Irish history stretches back to 8000 B.C. when the first known settlement of hunter-gathers arrived from continental Europe. From pre-history, to Christianity to the Vikings and the Normans modern Ireland is built on a rich tapestry of history.
Happily a great deal of evidence of the island's rich history is still visible through archaeological and historical sites, castles and beauty spots. All of them playing a part in telling the story of Ireland.
Here is IrishCentral.com's pick of the top ten historical sites in Ireland -
1. Newgrange, County Meath
Dating back to 3200 B.C the passage tomb at Newgrange is older than the pyramids in Egypt and is officially a World Heritage site.
A large mound, spread over an acre is surrounded by 97, uniquely carved kerbstones. The cremated remains of the dead were buried a large stone basins under the mound in a chamber assessable by a narrow passage.
At dawn on the December 21, the shortest day of the year, every year, sunlight shines directly into the central chamber of the tomb. It is believed that this was an ancient way of measuring the passage of time, like a calendar for the ancient farmers, or that the light has some religious significance for those in the afterlife.
Newgrange is part of the Bru na Boinne complex which includes similar tombs at Knowth and Dowth.
2. Hill of Tara, County Meath
The Hill of Tara is also located near the River Boyne in Meath. It is an archaeological complex that runs between Navan and Dunshaughlin and contains a number of ancient monuments. According to tradition it was the seat of the High King of Ireland (Árd Rí na hÉireann).
The oldest archaeological site at Tara is the Mound of Hostages, which dates back to 2500 B.C.
The hill itself is 500 feet high and has some of the most panoramic views of the plains in Meath.
3. Rock of Cashel, County Tipperary
Is not a rock at all, a usual misperception of tourists reading the name off the map.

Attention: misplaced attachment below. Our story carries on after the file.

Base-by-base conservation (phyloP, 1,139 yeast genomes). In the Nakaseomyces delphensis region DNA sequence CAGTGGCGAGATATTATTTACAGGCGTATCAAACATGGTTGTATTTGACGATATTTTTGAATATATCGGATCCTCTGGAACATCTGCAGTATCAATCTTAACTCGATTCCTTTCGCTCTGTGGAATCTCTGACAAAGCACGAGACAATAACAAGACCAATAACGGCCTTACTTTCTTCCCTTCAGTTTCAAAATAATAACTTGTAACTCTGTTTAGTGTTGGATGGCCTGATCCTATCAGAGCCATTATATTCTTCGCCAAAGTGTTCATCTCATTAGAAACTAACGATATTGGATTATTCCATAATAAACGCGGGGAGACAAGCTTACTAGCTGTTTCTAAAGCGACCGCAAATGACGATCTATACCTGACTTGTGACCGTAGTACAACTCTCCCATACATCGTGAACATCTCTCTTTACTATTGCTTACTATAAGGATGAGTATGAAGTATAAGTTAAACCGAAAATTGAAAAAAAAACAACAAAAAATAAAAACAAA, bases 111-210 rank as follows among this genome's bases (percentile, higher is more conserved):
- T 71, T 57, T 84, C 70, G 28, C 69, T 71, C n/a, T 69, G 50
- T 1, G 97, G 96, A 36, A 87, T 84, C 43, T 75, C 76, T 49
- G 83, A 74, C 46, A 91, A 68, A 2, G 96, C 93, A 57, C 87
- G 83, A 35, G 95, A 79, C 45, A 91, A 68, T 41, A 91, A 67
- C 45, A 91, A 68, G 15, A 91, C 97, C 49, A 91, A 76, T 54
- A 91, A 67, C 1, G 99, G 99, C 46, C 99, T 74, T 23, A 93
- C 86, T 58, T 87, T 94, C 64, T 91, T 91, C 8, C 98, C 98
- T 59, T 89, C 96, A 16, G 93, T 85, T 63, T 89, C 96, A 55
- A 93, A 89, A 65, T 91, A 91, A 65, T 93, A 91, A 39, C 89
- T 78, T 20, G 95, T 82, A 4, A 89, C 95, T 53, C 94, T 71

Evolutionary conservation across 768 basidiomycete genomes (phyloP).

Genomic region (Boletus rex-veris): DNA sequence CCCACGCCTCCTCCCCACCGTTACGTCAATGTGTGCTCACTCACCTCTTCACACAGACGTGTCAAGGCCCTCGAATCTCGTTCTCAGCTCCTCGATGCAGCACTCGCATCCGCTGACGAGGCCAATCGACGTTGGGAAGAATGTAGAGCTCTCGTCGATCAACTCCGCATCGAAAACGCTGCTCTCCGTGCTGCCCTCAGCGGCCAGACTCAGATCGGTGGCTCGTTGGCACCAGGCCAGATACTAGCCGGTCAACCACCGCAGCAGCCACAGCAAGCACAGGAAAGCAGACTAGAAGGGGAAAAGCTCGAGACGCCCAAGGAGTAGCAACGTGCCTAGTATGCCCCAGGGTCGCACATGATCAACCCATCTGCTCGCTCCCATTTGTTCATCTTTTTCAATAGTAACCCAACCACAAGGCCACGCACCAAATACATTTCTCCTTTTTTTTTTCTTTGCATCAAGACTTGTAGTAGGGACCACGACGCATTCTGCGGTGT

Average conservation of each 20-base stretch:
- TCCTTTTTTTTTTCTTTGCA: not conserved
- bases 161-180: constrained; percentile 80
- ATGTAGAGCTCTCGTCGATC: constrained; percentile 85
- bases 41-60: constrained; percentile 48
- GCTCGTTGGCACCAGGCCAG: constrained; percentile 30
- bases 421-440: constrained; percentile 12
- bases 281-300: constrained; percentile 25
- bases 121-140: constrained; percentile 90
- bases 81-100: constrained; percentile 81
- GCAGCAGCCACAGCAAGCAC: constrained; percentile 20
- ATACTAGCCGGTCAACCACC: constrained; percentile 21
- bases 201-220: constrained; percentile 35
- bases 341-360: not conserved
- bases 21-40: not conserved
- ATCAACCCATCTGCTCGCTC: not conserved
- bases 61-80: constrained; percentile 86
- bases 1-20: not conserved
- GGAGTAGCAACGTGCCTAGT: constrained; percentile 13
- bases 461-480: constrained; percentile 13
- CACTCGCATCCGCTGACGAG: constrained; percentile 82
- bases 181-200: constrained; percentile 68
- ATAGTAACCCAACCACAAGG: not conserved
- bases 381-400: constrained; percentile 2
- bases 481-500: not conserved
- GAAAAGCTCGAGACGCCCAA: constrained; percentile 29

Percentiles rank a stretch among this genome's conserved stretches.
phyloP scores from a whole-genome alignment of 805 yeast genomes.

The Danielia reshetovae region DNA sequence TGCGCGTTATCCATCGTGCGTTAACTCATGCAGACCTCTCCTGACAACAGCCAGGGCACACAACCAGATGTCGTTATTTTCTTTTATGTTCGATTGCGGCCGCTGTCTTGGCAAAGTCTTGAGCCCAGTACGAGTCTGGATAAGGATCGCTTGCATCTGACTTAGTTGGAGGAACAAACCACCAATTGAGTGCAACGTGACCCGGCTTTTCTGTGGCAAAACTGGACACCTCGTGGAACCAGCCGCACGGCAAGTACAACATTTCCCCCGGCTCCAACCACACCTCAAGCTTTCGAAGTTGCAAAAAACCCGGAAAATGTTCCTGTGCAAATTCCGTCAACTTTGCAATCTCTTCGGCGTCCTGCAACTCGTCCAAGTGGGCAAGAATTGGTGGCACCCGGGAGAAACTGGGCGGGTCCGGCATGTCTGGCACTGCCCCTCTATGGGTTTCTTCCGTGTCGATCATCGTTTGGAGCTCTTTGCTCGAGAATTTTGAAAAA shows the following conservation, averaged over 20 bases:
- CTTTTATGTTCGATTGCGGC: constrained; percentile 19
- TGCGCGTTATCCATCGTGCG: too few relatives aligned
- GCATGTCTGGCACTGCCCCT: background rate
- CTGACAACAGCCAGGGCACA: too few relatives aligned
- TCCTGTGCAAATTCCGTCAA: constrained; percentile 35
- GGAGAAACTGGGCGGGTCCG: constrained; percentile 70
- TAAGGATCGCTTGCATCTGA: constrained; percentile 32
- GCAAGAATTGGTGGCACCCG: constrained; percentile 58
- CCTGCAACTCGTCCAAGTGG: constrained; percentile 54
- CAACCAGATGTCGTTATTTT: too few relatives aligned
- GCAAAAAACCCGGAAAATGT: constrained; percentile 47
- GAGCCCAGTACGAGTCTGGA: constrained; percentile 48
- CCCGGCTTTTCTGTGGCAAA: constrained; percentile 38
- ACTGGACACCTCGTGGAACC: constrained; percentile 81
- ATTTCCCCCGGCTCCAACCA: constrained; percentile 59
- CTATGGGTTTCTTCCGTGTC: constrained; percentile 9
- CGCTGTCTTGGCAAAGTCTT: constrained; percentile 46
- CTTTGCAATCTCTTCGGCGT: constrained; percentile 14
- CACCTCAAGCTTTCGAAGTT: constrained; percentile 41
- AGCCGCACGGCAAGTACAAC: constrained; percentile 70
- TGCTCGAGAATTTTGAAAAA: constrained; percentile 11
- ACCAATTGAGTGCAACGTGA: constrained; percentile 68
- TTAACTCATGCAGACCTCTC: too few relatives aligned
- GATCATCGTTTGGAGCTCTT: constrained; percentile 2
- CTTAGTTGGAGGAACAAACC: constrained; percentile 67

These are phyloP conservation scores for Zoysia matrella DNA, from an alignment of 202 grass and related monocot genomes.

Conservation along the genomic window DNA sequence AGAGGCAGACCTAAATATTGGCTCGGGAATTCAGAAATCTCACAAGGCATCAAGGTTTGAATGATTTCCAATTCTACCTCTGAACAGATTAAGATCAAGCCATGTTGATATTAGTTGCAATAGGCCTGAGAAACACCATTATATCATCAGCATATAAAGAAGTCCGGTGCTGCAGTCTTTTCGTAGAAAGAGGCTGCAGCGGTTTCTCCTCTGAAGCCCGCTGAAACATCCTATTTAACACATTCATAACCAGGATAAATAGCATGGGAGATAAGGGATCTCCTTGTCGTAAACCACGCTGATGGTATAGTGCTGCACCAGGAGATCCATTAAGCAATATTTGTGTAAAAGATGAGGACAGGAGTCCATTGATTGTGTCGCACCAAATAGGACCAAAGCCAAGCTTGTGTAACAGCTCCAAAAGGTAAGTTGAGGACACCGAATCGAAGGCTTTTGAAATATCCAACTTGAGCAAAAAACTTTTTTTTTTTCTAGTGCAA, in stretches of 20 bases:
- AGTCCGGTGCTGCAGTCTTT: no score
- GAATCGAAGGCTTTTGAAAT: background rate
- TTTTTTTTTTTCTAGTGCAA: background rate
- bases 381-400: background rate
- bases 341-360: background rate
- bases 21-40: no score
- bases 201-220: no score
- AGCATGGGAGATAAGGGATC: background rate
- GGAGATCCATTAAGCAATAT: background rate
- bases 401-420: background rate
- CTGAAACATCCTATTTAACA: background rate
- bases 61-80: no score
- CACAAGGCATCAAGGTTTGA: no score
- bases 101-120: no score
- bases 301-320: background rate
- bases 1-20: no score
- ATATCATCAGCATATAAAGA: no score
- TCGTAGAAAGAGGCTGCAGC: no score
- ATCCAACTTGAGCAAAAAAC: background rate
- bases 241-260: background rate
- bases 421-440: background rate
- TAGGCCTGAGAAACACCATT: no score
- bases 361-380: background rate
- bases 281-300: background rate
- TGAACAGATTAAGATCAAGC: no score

This Rock of Cashel was a fortress in the 4th century. The medieval structure with four edifices including the Connac’s Chapel, the round tower, the cathedral and the Hall of the Vicars Choral.
It was the traditional seat of the Kings of Munster for several hundred years before the Norman invasion. Although very little of the original structure survives the building which have survived date from the 12th and 13th century.
4. Ceide Fields, County Mayo
The Ceide Fields are a Neolithic landscape which date back to 5000 B.C. They are the oldest known field systems in the world. Their name "Ceide Fields" literally means "fields of the flat-topped hill".
The field system was discovered under some bog. The rocks delineating the field system was originally discovered by a school teacher cutting for turf in the bog in the 1930s. It took over 40 years to unravel the true significance of the fields. Fields, houses and tombs had been concealed under the bog for thousands of years.
5. Clonmacnoise, County Offaly
Clonmacnoise is one of Ireland's most important monasteries and is located on the banks of the River Shannon. It was founded in 545 by Ciaran of Clonmacnoise. Until the 9th century it had very strong ties with the Kings of Connacht.